A photo-postcard depicting the PoW camp cinema at Soltau Germany during the First World War (Picture: Ern. Thill Simonisstraat/Exeter University).
British prisoners of war (PoWs) held by Germans during the First World War ran their own makeshift cinemas, a historian has found.
Research shows that soldiers would distract themselves from imprisonment by watching films in pre-existing theatres, halls or stables.
The study by Dr Chris Grosvenor from the University of Exeter shows that German camp commanders in 27 facilities would regularly cancel screenings, but sometimes used it to prevent ‘revolt, escape attempts and violence’:
"Allowing cinemas in camps shows the Germans were looking for ways to control their prisoners."
A total of 185,329 British soldiers spent time as PoWs in Germany and neutral countries such as Switzerland during the First World War, 3,500 giving evidence to the Committee on the Treatment of Prisoners of War.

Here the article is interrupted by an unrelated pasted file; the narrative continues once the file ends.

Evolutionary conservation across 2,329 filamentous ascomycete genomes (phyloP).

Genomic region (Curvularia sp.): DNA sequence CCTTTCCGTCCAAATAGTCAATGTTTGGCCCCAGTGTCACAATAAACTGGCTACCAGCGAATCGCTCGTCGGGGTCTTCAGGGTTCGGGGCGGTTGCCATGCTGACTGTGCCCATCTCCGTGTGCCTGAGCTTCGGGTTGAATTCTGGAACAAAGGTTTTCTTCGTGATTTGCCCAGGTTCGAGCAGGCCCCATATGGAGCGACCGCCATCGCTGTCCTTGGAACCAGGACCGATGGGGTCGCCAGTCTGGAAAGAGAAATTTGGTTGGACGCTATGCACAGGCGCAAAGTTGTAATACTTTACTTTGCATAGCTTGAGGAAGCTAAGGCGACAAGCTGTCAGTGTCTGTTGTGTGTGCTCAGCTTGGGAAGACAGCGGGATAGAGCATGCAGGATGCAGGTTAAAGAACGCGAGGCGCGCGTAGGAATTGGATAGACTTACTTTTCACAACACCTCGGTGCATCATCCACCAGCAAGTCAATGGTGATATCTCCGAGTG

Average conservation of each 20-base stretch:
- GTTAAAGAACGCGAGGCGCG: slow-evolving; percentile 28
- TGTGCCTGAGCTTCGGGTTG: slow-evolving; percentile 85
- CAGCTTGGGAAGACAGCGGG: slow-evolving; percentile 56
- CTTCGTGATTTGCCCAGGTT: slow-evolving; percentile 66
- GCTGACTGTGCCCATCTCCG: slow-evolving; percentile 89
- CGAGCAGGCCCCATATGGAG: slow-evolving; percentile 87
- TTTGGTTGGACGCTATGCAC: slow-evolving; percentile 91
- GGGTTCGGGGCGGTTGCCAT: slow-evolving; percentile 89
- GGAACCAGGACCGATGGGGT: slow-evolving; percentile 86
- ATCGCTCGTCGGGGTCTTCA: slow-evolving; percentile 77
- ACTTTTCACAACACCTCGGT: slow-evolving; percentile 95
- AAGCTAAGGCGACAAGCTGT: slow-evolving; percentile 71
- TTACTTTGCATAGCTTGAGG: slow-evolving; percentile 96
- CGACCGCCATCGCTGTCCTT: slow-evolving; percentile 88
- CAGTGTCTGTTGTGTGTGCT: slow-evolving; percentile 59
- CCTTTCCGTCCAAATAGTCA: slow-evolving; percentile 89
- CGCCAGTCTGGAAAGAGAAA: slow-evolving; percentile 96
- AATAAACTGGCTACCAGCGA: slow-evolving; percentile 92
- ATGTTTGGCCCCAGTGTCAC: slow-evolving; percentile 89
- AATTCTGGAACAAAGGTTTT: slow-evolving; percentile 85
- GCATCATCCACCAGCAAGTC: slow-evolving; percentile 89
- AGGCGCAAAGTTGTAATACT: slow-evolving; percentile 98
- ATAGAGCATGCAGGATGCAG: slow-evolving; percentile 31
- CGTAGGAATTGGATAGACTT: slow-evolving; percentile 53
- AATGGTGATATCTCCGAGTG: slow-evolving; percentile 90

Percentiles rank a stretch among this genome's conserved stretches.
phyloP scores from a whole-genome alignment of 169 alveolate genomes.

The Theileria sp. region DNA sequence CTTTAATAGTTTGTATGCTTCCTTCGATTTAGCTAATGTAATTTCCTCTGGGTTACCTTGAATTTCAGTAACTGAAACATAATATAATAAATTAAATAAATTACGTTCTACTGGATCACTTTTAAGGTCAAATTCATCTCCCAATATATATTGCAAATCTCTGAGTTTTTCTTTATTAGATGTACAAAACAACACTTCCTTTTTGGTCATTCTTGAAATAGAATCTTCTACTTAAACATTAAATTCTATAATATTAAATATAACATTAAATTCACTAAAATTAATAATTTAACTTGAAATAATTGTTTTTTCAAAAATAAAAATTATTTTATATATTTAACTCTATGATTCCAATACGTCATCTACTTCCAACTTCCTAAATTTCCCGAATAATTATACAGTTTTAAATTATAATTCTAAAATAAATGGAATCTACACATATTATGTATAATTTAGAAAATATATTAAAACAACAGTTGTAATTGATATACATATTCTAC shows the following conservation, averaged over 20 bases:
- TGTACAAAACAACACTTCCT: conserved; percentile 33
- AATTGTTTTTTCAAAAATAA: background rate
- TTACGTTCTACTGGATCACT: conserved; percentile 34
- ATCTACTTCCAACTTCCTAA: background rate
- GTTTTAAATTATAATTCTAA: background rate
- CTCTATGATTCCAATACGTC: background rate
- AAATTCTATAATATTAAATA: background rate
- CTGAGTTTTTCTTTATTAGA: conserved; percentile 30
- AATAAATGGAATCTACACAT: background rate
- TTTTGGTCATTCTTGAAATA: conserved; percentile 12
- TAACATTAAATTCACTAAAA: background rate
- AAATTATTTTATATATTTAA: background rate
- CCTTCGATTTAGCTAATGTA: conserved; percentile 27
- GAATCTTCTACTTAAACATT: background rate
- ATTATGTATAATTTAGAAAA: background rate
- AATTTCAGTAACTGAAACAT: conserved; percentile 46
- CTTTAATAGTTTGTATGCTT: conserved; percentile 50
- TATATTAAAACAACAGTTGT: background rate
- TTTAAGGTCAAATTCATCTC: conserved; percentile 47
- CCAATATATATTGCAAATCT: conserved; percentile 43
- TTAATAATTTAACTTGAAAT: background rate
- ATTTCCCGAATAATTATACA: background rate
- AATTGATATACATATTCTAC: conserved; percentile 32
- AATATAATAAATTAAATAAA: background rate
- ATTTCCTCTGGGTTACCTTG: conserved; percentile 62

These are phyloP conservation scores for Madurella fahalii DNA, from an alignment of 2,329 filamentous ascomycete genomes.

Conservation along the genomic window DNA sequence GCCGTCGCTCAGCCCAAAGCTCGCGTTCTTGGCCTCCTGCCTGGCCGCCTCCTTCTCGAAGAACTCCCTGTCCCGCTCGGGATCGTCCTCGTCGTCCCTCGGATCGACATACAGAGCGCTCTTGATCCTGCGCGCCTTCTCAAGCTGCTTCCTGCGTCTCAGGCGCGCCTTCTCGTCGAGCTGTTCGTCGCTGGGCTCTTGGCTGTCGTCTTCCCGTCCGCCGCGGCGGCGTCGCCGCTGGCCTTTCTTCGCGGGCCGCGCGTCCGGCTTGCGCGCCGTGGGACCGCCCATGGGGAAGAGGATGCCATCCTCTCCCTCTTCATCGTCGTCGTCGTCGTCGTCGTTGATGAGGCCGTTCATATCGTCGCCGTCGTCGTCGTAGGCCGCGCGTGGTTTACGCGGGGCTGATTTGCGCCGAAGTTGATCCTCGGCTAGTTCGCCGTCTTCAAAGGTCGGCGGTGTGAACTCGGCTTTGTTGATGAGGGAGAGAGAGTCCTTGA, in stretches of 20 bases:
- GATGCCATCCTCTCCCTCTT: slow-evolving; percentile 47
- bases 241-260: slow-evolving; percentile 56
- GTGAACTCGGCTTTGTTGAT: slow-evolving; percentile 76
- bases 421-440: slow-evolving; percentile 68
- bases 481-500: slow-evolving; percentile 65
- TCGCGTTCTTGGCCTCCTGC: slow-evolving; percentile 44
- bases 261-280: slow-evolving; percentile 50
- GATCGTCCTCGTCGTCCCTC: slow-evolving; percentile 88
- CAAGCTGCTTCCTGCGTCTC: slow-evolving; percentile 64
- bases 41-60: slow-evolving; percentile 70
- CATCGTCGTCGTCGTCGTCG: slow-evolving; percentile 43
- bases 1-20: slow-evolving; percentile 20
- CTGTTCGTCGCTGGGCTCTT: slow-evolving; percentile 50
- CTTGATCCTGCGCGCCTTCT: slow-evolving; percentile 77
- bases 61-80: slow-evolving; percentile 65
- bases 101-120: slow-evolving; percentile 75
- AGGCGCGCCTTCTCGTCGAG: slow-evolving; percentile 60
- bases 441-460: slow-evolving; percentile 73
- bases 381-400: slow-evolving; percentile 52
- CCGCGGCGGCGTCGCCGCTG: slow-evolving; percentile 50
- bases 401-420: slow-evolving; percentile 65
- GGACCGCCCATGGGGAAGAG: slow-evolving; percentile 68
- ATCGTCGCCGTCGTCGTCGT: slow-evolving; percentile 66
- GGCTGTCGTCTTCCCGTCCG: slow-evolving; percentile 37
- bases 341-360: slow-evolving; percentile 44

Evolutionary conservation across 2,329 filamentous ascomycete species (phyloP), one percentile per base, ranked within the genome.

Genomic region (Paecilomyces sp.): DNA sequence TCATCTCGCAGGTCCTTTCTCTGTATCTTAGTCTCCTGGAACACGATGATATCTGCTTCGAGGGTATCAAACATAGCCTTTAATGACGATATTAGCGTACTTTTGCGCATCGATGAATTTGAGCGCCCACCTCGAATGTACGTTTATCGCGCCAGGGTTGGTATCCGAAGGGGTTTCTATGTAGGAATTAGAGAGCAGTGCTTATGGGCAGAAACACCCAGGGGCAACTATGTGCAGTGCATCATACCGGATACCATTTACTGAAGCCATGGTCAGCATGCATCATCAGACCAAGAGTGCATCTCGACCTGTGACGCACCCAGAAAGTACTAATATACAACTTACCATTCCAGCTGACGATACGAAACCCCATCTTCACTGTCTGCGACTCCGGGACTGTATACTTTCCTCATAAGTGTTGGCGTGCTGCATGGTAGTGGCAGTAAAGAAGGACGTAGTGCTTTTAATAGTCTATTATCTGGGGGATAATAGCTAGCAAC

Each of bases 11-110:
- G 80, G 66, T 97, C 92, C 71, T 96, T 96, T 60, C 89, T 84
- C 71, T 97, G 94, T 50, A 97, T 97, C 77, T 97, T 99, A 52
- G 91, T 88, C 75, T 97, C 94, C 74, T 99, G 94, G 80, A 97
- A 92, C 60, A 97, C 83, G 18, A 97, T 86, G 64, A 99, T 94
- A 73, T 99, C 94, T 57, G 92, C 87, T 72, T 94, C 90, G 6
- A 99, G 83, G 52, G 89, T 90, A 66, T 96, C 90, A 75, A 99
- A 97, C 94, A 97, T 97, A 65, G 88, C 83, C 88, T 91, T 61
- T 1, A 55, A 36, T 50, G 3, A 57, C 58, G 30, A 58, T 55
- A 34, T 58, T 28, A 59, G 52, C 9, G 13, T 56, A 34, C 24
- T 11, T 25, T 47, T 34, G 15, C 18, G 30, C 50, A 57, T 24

The study used this testimony, alongside magazines produced by prisoners, to reveal that soldiers found the funding and equipment to screen movies acquired from the German film industry.
This "helped German authorities look enlightened and compassionate”, said Dr Chris Grosvenor.
A German-speaking officer would have to translate some comedies and dramas, filmed in a ‘foreign language’, for British soldiers.
The study also shows that captured troops would refuse to watch screenings of German war propaganda.
Dr Grosvenor is unsure if the films were shown in “an attempt to ridicule them, or because they thought the film would be of interest.”
"…their efforts were clearly dismissed by their prisoners who would walk out of such shows."